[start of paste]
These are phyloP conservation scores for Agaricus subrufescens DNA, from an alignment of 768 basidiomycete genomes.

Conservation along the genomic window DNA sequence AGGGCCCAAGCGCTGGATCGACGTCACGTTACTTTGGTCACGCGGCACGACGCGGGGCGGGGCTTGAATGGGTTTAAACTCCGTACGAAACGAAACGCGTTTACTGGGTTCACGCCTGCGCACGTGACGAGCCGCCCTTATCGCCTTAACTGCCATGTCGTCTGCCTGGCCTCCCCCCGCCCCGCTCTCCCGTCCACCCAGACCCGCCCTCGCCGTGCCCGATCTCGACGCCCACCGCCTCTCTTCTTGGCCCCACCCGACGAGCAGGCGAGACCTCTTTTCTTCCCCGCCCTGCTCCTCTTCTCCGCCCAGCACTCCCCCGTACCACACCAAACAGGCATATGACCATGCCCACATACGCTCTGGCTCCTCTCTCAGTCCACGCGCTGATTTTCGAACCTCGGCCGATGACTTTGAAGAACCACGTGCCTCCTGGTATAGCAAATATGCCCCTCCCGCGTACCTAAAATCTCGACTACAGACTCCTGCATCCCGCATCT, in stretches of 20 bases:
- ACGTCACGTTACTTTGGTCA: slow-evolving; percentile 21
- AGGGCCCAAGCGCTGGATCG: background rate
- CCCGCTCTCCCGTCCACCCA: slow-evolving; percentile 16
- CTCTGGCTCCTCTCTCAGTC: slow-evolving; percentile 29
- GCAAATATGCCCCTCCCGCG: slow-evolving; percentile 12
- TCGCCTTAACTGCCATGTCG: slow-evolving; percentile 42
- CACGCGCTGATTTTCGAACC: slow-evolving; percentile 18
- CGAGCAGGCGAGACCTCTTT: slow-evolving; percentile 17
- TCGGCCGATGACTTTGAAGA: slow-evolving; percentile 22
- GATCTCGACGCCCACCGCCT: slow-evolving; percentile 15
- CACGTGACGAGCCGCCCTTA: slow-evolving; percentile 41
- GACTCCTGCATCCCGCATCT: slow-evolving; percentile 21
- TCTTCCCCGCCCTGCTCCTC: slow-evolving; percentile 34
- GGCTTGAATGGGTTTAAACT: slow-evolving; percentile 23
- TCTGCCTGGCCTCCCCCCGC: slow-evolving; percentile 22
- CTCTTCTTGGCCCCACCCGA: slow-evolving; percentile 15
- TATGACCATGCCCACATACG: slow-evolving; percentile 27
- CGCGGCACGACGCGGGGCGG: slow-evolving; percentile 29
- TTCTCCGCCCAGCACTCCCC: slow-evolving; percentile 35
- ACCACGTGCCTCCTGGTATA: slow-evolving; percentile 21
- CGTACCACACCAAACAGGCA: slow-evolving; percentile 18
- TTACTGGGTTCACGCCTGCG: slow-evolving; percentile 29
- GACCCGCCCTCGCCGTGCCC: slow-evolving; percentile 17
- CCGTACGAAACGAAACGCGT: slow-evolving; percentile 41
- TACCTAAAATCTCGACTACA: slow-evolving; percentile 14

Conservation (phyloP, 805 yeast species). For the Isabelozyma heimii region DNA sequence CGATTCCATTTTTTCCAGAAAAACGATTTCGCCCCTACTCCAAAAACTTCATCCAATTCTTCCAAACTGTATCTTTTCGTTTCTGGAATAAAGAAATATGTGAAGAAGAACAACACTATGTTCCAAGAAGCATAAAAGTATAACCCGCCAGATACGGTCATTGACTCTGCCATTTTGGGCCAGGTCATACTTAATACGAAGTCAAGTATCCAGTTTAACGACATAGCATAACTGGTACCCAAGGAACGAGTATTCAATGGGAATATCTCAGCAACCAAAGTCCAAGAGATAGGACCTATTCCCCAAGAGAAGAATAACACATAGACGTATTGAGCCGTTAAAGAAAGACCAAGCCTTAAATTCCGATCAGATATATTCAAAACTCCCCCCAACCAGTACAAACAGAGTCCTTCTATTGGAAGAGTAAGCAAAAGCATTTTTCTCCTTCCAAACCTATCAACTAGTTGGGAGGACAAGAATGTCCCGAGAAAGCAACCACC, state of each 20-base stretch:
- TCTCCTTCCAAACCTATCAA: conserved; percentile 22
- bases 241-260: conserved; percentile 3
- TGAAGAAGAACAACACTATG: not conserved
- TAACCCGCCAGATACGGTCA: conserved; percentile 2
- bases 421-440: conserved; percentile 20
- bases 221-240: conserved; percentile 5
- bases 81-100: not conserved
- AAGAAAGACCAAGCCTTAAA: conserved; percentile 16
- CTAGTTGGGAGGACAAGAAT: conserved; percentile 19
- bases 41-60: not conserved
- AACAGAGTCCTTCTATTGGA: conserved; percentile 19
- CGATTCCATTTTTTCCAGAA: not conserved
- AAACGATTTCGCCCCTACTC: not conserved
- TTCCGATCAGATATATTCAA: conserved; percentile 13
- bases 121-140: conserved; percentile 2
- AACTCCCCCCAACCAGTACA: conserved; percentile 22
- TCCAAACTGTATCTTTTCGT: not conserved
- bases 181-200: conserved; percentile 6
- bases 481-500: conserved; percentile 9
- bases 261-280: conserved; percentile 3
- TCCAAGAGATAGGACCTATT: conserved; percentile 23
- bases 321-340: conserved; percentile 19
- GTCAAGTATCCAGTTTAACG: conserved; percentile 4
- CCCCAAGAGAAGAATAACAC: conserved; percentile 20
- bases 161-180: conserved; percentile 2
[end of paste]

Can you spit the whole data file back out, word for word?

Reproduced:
These are phyloP conservation scores for Agaricus subrufescens DNA, from an alignment of 768 basidiomycete genomes.

Conservation along the genomic window DNA sequence AGGGCCCAAGCGCTGGATCGACGTCACGTTACTTTGGTCACGCGGCACGACGCGGGGCGGGGCTTGAATGGGTTTAAACTCCGTACGAAACGAAACGCGTTTACTGGGTTCACGCCTGCGCACGTGACGAGCCGCCCTTATCGCCTTAACTGCCATGTCGTCTGCCTGGCCTCCCCCCGCCCCGCTCTCCCGTCCACCCAGACCCGCCCTCGCCGTGCCCGATCTCGACGCCCACCGCCTCTCTTCTTGGCCCCACCCGACGAGCAGGCGAGACCTCTTTTCTTCCCCGCCCTGCTCCTCTTCTCCGCCCAGCACTCCCCCGTACCACACCAAACAGGCATATGACCATGCCCACATACGCTCTGGCTCCTCTCTCAGTCCACGCGCTGATTTTCGAACCTCGGCCGATGACTTTGAAGAACCACGTGCCTCCTGGTATAGCAAATATGCCCCTCCCGCGTACCTAAAATCTCGACTACAGACTCCTGCATCCCGCATCT, in stretches of 20 bases:
- ACGTCACGTTACTTTGGTCA: slow-evolving; percentile 21
- AGGGCCCAAGCGCTGGATCG: background rate
- CCCGCTCTCCCGTCCACCCA: slow-evolving; percentile 16
- CTCTGGCTCCTCTCTCAGTC: slow-evolving; percentile 29
- GCAAATATGCCCCTCCCGCG: slow-evolving; percentile 12
- TCGCCTTAACTGCCATGTCG: slow-evolving; percentile 42
- CACGCGCTGATTTTCGAACC: slow-evolving; percentile 18
- CGAGCAGGCGAGACCTCTTT: slow-evolving; percentile 17
- TCGGCCGATGACTTTGAAGA: slow-evolving; percentile 22
- GATCTCGACGCCCACCGCCT: slow-evolving; percentile 15
- CACGTGACGAGCCGCCCTTA: slow-evolving; percentile 41
- GACTCCTGCATCCCGCATCT: slow-evolving; percentile 21
- TCTTCCCCGCCCTGCTCCTC: slow-evolving; percentile 34
- GGCTTGAATGGGTTTAAACT: slow-evolving; percentile 23
- TCTGCCTGGCCTCCCCCCGC: slow-evolving; percentile 22
- CTCTTCTTGGCCCCACCCGA: slow-evolving; percentile 15
- TATGACCATGCCCACATACG: slow-evolving; percentile 27
- CGCGGCACGACGCGGGGCGG: slow-evolving; percentile 29
- TTCTCCGCCCAGCACTCCCC: slow-evolving; percentile 35
- ACCACGTGCCTCCTGGTATA: slow-evolving; percentile 21
- CGTACCACACCAAACAGGCA: slow-evolving; percentile 18
- TTACTGGGTTCACGCCTGCG: slow-evolving; percentile 29
- GACCCGCCCTCGCCGTGCCC: slow-evolving; percentile 17
- CCGTACGAAACGAAACGCGT: slow-evolving; percentile 41
- TACCTAAAATCTCGACTACA: slow-evolving; percentile 14

Conservation (phyloP, 805 yeast species). For the Isabelozyma heimii region DNA sequence CGATTCCATTTTTTCCAGAAAAACGATTTCGCCCCTACTCCAAAAACTTCATCCAATTCTTCCAAACTGTATCTTTTCGTTTCTGGAATAAAGAAATATGTGAAGAAGAACAACACTATGTTCCAAGAAGCATAAAAGTATAACCCGCCAGATACGGTCATTGACTCTGCCATTTTGGGCCAGGTCATACTTAATACGAAGTCAAGTATCCAGTTTAACGACATAGCATAACTGGTACCCAAGGAACGAGTATTCAATGGGAATATCTCAGCAACCAAAGTCCAAGAGATAGGACCTATTCCCCAAGAGAAGAATAACACATAGACGTATTGAGCCGTTAAAGAAAGACCAAGCCTTAAATTCCGATCAGATATATTCAAAACTCCCCCCAACCAGTACAAACAGAGTCCTTCTATTGGAAGAGTAAGCAAAAGCATTTTTCTCCTTCCAAACCTATCAACTAGTTGGGAGGACAAGAATGTCCCGAGAAAGCAACCACC, state of each 20-base stretch:
- TCTCCTTCCAAACCTATCAA: conserved; percentile 22
- bases 241-260: conserved; percentile 3
- TGAAGAAGAACAACACTATG: not conserved
- TAACCCGCCAGATACGGTCA: conserved; percentile 2
- bases 421-440: conserved; percentile 20
- bases 221-240: conserved; percentile 5
- bases 81-100: not conserved
- AAGAAAGACCAAGCCTTAAA: conserved; percentile 16
- CTAGTTGGGAGGACAAGAAT: conserved; percentile 19
- bases 41-60: not conserved
- AACAGAGTCCTTCTATTGGA: conserved; percentile 19
- CGATTCCATTTTTTCCAGAA: not conserved
- AAACGATTTCGCCCCTACTC: not conserved
- TTCCGATCAGATATATTCAA: conserved; percentile 13
- bases 121-140: conserved; percentile 2
- AACTCCCCCCAACCAGTACA: conserved; percentile 22
- TCCAAACTGTATCTTTTCGT: not conserved
- bases 181-200: conserved; percentile 6
- bases 481-500: conserved; percentile 9
- bases 261-280: conserved; percentile 3
- TCCAAGAGATAGGACCTATT: conserved; percentile 23
- bases 321-340: conserved; percentile 19
- GTCAAGTATCCAGTTTAACG: conserved; percentile 4
- CCCCAAGAGAAGAATAACAC: conserved; percentile 20
- bases 161-180: conserved; percentile 2